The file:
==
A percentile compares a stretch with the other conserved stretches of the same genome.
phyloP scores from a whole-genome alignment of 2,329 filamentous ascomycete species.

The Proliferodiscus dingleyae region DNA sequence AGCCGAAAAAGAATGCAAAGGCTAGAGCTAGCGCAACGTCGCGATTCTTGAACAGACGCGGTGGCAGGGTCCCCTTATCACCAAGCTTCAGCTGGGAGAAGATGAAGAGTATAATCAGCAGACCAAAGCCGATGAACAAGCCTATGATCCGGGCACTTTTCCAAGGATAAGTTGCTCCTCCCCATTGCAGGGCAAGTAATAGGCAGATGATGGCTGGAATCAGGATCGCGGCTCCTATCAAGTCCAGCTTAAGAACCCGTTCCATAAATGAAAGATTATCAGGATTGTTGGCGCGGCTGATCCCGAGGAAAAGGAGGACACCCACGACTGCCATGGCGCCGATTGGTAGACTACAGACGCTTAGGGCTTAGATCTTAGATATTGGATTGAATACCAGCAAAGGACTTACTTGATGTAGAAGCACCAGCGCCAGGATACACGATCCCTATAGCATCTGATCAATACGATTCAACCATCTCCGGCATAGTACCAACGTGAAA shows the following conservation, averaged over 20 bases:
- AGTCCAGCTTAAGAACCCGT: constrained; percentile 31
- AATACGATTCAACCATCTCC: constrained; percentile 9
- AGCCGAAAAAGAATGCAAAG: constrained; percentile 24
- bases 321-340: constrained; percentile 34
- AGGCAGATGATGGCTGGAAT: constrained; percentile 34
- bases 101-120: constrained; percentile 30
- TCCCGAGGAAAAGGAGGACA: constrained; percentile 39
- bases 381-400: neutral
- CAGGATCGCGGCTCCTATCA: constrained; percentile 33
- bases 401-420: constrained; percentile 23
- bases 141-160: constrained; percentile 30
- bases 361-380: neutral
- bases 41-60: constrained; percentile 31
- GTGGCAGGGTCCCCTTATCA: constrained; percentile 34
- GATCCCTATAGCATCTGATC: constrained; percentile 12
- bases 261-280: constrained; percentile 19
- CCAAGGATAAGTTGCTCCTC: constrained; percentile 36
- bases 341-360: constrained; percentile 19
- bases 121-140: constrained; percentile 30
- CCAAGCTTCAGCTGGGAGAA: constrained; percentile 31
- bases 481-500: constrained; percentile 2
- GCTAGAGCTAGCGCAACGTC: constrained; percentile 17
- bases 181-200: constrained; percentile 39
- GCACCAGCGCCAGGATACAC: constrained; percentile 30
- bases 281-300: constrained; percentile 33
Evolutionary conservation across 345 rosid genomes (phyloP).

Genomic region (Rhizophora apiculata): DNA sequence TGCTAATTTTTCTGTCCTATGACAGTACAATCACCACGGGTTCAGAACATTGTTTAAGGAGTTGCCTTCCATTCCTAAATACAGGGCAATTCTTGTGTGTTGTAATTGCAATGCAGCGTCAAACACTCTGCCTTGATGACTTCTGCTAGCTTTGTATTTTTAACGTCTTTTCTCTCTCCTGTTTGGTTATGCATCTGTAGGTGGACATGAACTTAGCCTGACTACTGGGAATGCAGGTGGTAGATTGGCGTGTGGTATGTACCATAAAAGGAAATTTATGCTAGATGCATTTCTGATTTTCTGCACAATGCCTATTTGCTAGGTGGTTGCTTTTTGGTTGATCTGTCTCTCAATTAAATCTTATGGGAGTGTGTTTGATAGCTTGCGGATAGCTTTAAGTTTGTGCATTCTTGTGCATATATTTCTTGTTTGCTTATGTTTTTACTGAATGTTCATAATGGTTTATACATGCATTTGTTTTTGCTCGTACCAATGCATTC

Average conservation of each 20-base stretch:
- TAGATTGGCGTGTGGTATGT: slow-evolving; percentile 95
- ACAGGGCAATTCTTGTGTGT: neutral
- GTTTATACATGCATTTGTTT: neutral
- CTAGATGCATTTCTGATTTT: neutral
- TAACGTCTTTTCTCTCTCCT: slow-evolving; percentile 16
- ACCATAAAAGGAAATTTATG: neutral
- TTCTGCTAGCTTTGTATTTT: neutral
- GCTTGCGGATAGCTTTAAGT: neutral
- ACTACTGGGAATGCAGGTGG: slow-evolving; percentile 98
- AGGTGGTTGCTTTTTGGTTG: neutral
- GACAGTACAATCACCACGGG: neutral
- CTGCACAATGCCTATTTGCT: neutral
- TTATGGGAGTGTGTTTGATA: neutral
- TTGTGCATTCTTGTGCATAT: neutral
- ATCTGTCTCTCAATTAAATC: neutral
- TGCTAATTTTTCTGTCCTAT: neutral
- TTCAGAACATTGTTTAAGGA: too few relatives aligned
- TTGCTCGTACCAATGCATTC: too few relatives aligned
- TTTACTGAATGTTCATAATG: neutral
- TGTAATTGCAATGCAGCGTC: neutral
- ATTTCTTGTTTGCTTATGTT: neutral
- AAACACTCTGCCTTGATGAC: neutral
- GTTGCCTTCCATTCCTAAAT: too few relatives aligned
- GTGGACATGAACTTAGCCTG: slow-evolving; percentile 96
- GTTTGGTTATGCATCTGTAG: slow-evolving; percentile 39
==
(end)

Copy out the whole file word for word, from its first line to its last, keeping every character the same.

A percentile compares a stretch with the other conserved stretches of the same genome.
phyloP scores from a whole-genome alignment of 2,329 filamentous ascomycete species.

The Proliferodiscus dingleyae region DNA sequence AGCCGAAAAAGAATGCAAAGGCTAGAGCTAGCGCAACGTCGCGATTCTTGAACAGACGCGGTGGCAGGGTCCCCTTATCACCAAGCTTCAGCTGGGAGAAGATGAAGAGTATAATCAGCAGACCAAAGCCGATGAACAAGCCTATGATCCGGGCACTTTTCCAAGGATAAGTTGCTCCTCCCCATTGCAGGGCAAGTAATAGGCAGATGATGGCTGGAATCAGGATCGCGGCTCCTATCAAGTCCAGCTTAAGAACCCGTTCCATAAATGAAAGATTATCAGGATTGTTGGCGCGGCTGATCCCGAGGAAAAGGAGGACACCCACGACTGCCATGGCGCCGATTGGTAGACTACAGACGCTTAGGGCTTAGATCTTAGATATTGGATTGAATACCAGCAAAGGACTTACTTGATGTAGAAGCACCAGCGCCAGGATACACGATCCCTATAGCATCTGATCAATACGATTCAACCATCTCCGGCATAGTACCAACGTGAAA shows the following conservation, averaged over 20 bases:
- AGTCCAGCTTAAGAACCCGT: constrained; percentile 31
- AATACGATTCAACCATCTCC: constrained; percentile 9
- AGCCGAAAAAGAATGCAAAG: constrained; percentile 24
- bases 321-340: constrained; percentile 34
- AGGCAGATGATGGCTGGAAT: constrained; percentile 34
- bases 101-120: constrained; percentile 30
- TCCCGAGGAAAAGGAGGACA: constrained; percentile 39
- bases 381-400: neutral
- CAGGATCGCGGCTCCTATCA: constrained; percentile 33
- bases 401-420: constrained; percentile 23
- bases 141-160: constrained; percentile 30
- bases 361-380: neutral
- bases 41-60: constrained; percentile 31
- GTGGCAGGGTCCCCTTATCA: constrained; percentile 34
- GATCCCTATAGCATCTGATC: constrained; percentile 12
- bases 261-280: constrained; percentile 19
- CCAAGGATAAGTTGCTCCTC: constrained; percentile 36
- bases 341-360: constrained; percentile 19
- bases 121-140: constrained; percentile 30
- CCAAGCTTCAGCTGGGAGAA: constrained; percentile 31
- bases 481-500: constrained; percentile 2
- GCTAGAGCTAGCGCAACGTC: constrained; percentile 17
- bases 181-200: constrained; percentile 39
- GCACCAGCGCCAGGATACAC: constrained; percentile 30
- bases 281-300: constrained; percentile 33
Evolutionary conservation across 345 rosid genomes (phyloP).

Genomic region (Rhizophora apiculata): DNA sequence TGCTAATTTTTCTGTCCTATGACAGTACAATCACCACGGGTTCAGAACATTGTTTAAGGAGTTGCCTTCCATTCCTAAATACAGGGCAATTCTTGTGTGTTGTAATTGCAATGCAGCGTCAAACACTCTGCCTTGATGACTTCTGCTAGCTTTGTATTTTTAACGTCTTTTCTCTCTCCTGTTTGGTTATGCATCTGTAGGTGGACATGAACTTAGCCTGACTACTGGGAATGCAGGTGGTAGATTGGCGTGTGGTATGTACCATAAAAGGAAATTTATGCTAGATGCATTTCTGATTTTCTGCACAATGCCTATTTGCTAGGTGGTTGCTTTTTGGTTGATCTGTCTCTCAATTAAATCTTATGGGAGTGTGTTTGATAGCTTGCGGATAGCTTTAAGTTTGTGCATTCTTGTGCATATATTTCTTGTTTGCTTATGTTTTTACTGAATGTTCATAATGGTTTATACATGCATTTGTTTTTGCTCGTACCAATGCATTC

Average conservation of each 20-base stretch:
- TAGATTGGCGTGTGGTATGT: slow-evolving; percentile 95
- ACAGGGCAATTCTTGTGTGT: neutral
- GTTTATACATGCATTTGTTT: neutral
- CTAGATGCATTTCTGATTTT: neutral
- TAACGTCTTTTCTCTCTCCT: slow-evolving; percentile 16
- ACCATAAAAGGAAATTTATG: neutral
- TTCTGCTAGCTTTGTATTTT: neutral
- GCTTGCGGATAGCTTTAAGT: neutral
- ACTACTGGGAATGCAGGTGG: slow-evolving; percentile 98
- AGGTGGTTGCTTTTTGGTTG: neutral
- GACAGTACAATCACCACGGG: neutral
- CTGCACAATGCCTATTTGCT: neutral
- TTATGGGAGTGTGTTTGATA: neutral
- TTGTGCATTCTTGTGCATAT: neutral
- ATCTGTCTCTCAATTAAATC: neutral
- TGCTAATTTTTCTGTCCTAT: neutral
- TTCAGAACATTGTTTAAGGA: too few relatives aligned
- TTGCTCGTACCAATGCATTC: too few relatives aligned
- TTTACTGAATGTTCATAATG: neutral
- TGTAATTGCAATGCAGCGTC: neutral
- ATTTCTTGTTTGCTTATGTT: neutral
- AAACACTCTGCCTTGATGAC: neutral
- GTTGCCTTCCATTCCTAAAT: too few relatives aligned
- GTGGACATGAACTTAGCCTG: slow-evolving; percentile 96
- GTTTGGTTATGCATCTGTAG: slow-evolving; percentile 39